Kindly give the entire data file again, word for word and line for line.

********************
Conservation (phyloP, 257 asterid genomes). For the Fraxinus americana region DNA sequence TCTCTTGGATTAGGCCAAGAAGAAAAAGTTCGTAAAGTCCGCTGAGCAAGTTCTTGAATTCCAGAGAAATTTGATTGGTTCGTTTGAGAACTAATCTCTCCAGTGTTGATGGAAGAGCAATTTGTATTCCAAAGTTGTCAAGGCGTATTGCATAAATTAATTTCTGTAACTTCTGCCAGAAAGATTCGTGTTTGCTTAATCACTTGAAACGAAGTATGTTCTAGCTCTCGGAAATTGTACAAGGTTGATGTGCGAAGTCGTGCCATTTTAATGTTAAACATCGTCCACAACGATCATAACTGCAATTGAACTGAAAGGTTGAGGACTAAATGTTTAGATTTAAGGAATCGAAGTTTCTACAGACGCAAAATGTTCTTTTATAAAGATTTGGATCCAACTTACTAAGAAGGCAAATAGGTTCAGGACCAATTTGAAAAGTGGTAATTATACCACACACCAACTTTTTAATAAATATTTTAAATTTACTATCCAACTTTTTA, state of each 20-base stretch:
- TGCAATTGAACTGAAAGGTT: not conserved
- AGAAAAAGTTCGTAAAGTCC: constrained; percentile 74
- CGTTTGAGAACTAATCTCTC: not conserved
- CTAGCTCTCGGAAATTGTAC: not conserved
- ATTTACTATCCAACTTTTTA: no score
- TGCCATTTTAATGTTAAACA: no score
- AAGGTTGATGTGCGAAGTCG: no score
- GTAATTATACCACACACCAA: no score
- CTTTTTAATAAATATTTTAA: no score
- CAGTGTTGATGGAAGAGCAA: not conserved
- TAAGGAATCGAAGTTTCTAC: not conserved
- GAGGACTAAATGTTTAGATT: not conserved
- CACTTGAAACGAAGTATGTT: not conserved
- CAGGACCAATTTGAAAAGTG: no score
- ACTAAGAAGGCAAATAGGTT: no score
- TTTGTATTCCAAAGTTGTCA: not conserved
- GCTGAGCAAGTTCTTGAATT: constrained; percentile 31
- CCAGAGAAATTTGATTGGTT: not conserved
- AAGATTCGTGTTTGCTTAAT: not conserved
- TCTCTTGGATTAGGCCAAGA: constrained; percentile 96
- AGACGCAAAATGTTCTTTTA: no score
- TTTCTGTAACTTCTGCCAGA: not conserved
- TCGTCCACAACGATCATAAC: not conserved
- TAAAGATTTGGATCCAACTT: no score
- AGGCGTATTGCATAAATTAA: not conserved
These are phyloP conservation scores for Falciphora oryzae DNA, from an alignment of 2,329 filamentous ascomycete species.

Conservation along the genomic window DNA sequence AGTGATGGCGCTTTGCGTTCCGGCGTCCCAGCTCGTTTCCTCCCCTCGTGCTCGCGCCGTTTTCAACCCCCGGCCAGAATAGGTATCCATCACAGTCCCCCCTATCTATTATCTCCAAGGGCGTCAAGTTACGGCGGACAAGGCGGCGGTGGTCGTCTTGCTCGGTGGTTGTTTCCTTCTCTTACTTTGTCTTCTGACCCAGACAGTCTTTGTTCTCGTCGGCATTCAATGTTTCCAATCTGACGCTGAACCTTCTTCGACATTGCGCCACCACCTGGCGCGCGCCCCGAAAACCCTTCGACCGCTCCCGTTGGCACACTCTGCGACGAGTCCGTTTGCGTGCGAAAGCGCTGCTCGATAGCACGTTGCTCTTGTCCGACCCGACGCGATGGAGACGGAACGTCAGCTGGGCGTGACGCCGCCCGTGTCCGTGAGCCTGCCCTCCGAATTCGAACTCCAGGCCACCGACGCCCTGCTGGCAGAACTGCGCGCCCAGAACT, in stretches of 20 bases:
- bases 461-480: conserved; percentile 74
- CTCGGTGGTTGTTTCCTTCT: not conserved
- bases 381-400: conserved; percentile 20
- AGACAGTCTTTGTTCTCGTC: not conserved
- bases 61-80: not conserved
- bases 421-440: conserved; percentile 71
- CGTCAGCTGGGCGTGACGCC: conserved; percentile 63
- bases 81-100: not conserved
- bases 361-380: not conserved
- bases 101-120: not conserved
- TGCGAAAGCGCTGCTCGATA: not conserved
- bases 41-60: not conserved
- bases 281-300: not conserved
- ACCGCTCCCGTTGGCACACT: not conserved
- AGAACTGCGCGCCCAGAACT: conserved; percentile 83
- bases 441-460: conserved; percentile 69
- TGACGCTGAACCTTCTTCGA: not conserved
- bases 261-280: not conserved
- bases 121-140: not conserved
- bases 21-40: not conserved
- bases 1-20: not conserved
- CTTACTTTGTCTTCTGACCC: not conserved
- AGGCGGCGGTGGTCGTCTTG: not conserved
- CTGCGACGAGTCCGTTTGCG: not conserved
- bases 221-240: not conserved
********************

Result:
Conservation (phyloP, 257 asterid genomes). For the Fraxinus americana region DNA sequence TCTCTTGGATTAGGCCAAGAAGAAAAAGTTCGTAAAGTCCGCTGAGCAAGTTCTTGAATTCCAGAGAAATTTGATTGGTTCGTTTGAGAACTAATCTCTCCAGTGTTGATGGAAGAGCAATTTGTATTCCAAAGTTGTCAAGGCGTATTGCATAAATTAATTTCTGTAACTTCTGCCAGAAAGATTCGTGTTTGCTTAATCACTTGAAACGAAGTATGTTCTAGCTCTCGGAAATTGTACAAGGTTGATGTGCGAAGTCGTGCCATTTTAATGTTAAACATCGTCCACAACGATCATAACTGCAATTGAACTGAAAGGTTGAGGACTAAATGTTTAGATTTAAGGAATCGAAGTTTCTACAGACGCAAAATGTTCTTTTATAAAGATTTGGATCCAACTTACTAAGAAGGCAAATAGGTTCAGGACCAATTTGAAAAGTGGTAATTATACCACACACCAACTTTTTAATAAATATTTTAAATTTACTATCCAACTTTTTA, state of each 20-base stretch:
- TGCAATTGAACTGAAAGGTT: not conserved
- AGAAAAAGTTCGTAAAGTCC: constrained; percentile 74
- CGTTTGAGAACTAATCTCTC: not conserved
- CTAGCTCTCGGAAATTGTAC: not conserved
- ATTTACTATCCAACTTTTTA: no score
- TGCCATTTTAATGTTAAACA: no score
- AAGGTTGATGTGCGAAGTCG: no score
- GTAATTATACCACACACCAA: no score
- CTTTTTAATAAATATTTTAA: no score
- CAGTGTTGATGGAAGAGCAA: not conserved
- TAAGGAATCGAAGTTTCTAC: not conserved
- GAGGACTAAATGTTTAGATT: not conserved
- CACTTGAAACGAAGTATGTT: not conserved
- CAGGACCAATTTGAAAAGTG: no score
- ACTAAGAAGGCAAATAGGTT: no score
- TTTGTATTCCAAAGTTGTCA: not conserved
- GCTGAGCAAGTTCTTGAATT: constrained; percentile 31
- CCAGAGAAATTTGATTGGTT: not conserved
- AAGATTCGTGTTTGCTTAAT: not conserved
- TCTCTTGGATTAGGCCAAGA: constrained; percentile 96
- AGACGCAAAATGTTCTTTTA: no score
- TTTCTGTAACTTCTGCCAGA: not conserved
- TCGTCCACAACGATCATAAC: not conserved
- TAAAGATTTGGATCCAACTT: no score
- AGGCGTATTGCATAAATTAA: not conserved
These are phyloP conservation scores for Falciphora oryzae DNA, from an alignment of 2,329 filamentous ascomycete species.

Conservation along the genomic window DNA sequence AGTGATGGCGCTTTGCGTTCCGGCGTCCCAGCTCGTTTCCTCCCCTCGTGCTCGCGCCGTTTTCAACCCCCGGCCAGAATAGGTATCCATCACAGTCCCCCCTATCTATTATCTCCAAGGGCGTCAAGTTACGGCGGACAAGGCGGCGGTGGTCGTCTTGCTCGGTGGTTGTTTCCTTCTCTTACTTTGTCTTCTGACCCAGACAGTCTTTGTTCTCGTCGGCATTCAATGTTTCCAATCTGACGCTGAACCTTCTTCGACATTGCGCCACCACCTGGCGCGCGCCCCGAAAACCCTTCGACCGCTCCCGTTGGCACACTCTGCGACGAGTCCGTTTGCGTGCGAAAGCGCTGCTCGATAGCACGTTGCTCTTGTCCGACCCGACGCGATGGAGACGGAACGTCAGCTGGGCGTGACGCCGCCCGTGTCCGTGAGCCTGCCCTCCGAATTCGAACTCCAGGCCACCGACGCCCTGCTGGCAGAACTGCGCGCCCAGAACT, in stretches of 20 bases:
- bases 461-480: conserved; percentile 74
- CTCGGTGGTTGTTTCCTTCT: not conserved
- bases 381-400: conserved; percentile 20
- AGACAGTCTTTGTTCTCGTC: not conserved
- bases 61-80: not conserved
- bases 421-440: conserved; percentile 71
- CGTCAGCTGGGCGTGACGCC: conserved; percentile 63
- bases 81-100: not conserved
- bases 361-380: not conserved
- bases 101-120: not conserved
- TGCGAAAGCGCTGCTCGATA: not conserved
- bases 41-60: not conserved
- bases 281-300: not conserved
- ACCGCTCCCGTTGGCACACT: not conserved
- AGAACTGCGCGCCCAGAACT: conserved; percentile 83
- bases 441-460: conserved; percentile 69
- TGACGCTGAACCTTCTTCGA: not conserved
- bases 261-280: not conserved
- bases 121-140: not conserved
- bases 21-40: not conserved
- bases 1-20: not conserved
- CTTACTTTGTCTTCTGACCC: not conserved
- AGGCGGCGGTGGTCGTCTTG: not conserved
- CTGCGACGAGTCCGTTTGCG: not conserved
- bases 221-240: not conserved